Quick Question About Quotation Marks (And Other Grammar Questions)

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  • #99310
    J. Dekreel
    @dekreel

    Okay, this question/problem has been floating around in my head for weeks now and I figured this forum is probably the best place for me to clear it up.

    So in the following two sentences:

    1) Is it rude in this country to use the term “flabbergasted“?
    2) Is it rude in this country to use the term “flabbergasted?”

    That quotation mark/question mark placement at the end. . . which one is grammatically correct? I’ve been using #1 lately because I feel like it makes more sense (since there’s no question mark in the term “flabbergasted”), but I don’t know if it’s actually right or not.

    By the way, those two sentences are not to be confused with dialog:
    Robert replied, “It’s only rude if you use it in front of the duck people.”

    Thoughts? @wordsmith  @jenwriter17  @bigideaskc  @evelyn  @jenwriter17  @eden-anderson  @josiah  @i_have_no_idea_who_to_tag_:P

    ALSO, if anyone else has any little grammar questions like mine, feel free to reuse this topic!

    ENFP-T. Cartoonist, "half-writer", wolfish.
    Blog

    #99312
    Evelyn
    @evelyn

    You are correct! The first one is right. Now if it was a period not a question mark, it would be included in the quotation marks.

    Here is an article I found to back me up. 😜

    How to Punctuate Quotations with Question Marks

    I hope that is helpful!

     

     

    #99318
    J. Dekreel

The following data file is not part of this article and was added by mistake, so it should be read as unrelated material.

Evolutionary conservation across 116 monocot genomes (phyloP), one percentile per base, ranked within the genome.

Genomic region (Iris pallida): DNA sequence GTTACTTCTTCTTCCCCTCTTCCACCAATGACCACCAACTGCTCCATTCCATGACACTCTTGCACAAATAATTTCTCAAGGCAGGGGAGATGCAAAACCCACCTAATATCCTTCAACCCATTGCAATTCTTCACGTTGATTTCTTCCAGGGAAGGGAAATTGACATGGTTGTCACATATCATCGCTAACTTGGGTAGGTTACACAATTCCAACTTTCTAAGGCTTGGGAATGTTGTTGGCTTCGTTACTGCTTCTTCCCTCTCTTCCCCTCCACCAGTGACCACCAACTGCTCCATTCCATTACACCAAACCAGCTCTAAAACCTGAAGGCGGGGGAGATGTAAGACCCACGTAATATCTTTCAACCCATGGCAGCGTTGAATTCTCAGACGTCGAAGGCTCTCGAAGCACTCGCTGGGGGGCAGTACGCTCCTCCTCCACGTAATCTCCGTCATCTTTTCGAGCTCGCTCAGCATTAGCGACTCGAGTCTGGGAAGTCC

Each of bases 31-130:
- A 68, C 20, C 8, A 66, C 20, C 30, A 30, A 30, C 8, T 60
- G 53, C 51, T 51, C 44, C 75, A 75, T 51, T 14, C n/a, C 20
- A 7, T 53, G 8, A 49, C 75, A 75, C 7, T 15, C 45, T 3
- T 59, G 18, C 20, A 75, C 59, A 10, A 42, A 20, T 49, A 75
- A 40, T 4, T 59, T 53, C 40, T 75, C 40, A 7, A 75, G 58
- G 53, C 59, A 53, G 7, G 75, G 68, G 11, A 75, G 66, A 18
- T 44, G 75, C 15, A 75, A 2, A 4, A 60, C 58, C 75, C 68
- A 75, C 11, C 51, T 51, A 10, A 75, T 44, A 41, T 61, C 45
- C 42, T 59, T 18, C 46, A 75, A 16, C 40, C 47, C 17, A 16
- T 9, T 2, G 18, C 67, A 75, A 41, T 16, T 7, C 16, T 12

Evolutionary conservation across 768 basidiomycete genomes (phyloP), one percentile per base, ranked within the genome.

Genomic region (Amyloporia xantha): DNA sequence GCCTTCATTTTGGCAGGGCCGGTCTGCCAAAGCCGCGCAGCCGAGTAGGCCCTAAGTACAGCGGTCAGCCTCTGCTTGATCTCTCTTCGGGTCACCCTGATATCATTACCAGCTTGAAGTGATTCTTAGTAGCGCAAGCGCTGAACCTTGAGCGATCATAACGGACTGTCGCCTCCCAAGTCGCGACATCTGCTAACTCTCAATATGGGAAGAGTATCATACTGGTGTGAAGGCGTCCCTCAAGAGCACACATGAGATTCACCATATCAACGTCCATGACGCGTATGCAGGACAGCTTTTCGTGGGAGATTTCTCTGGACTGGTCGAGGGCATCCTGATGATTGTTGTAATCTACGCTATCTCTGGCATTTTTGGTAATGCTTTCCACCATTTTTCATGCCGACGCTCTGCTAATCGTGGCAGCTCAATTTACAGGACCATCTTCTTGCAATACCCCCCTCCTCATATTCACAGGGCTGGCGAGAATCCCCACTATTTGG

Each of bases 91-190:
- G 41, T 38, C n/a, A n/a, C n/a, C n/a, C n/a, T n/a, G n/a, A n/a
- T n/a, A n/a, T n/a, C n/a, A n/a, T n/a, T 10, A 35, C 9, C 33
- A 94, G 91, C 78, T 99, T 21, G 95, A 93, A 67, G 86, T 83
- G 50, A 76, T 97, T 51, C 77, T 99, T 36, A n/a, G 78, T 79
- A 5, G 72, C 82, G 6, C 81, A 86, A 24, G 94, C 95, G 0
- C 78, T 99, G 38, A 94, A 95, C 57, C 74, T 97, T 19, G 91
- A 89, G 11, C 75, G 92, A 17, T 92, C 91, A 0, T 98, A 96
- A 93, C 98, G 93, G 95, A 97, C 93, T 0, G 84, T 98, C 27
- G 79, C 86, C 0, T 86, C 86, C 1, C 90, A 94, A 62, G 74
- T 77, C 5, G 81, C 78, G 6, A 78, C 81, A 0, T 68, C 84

@dekreel

    @evelyn  Ah, thanks! That helped a lot.

    Now if it was a period not a question mark, it would be included in the quotation marks.

    So it’s:

    The sign said “Beans For Sale.”

    Not. . .

    The sign said “Beans For Sale”.

    ENFP-T. Cartoonist, "half-writer", wolfish.
    Blog

    #99321
    Evelyn
    @evelyn

    @dekreel Yep!

    Unless it isn’t the end of the sentence, in which case the comma would be there as the period:

    The sign said “Beans For Sale,” however the shop appeared to be filled with violins.

    A least that’s my understanding….

    #99326
    Jenna Terese
    @jenwriter17

    @dekreel Yeah, I would #1 too. 🙂 *says the person who is by no means educated on all the proper grammarly things*

    "If you want to change the world, pick up your pen and write." -Martin Luther
    www.jennaterese.com

    #99368
    Josiah DeGraaf
    @josiah

    @dekreel What @evelyn said!

    Lit fanatic. Eclectic reader. Theology nerd. Writing fantasy at https://josiahdegraaf.com

    #103791
    A.N. Parker
    @bigideaskc

      which one is grammatically correct? I’ve been using #1 lately because I feel like it makes more sense (since there’s no question mark in the term “flabbergasted”), but I don’t know if it’s actually right or not.

      First of all… Yes. NEVER offend the Duck People.

      Second of all, @evelyn, that’s really interesting! When I was younger, I used to think it was: One should never offend the “Duck People”. I would always use it like that until I realized it was more like: One should never offend the “Duck People.” So, I had no idea there was an exception to the rules when it would come to questions! O . O (Aggh, English and those blasted exceptions to the rules… x_x)

      Thanks for tagging me! One learns something new every day, aye? 😀

      Grammar Geek | Steampunk Enthusiast | Published Author | Winged Warrior | Avatar by The Fledgling Artist

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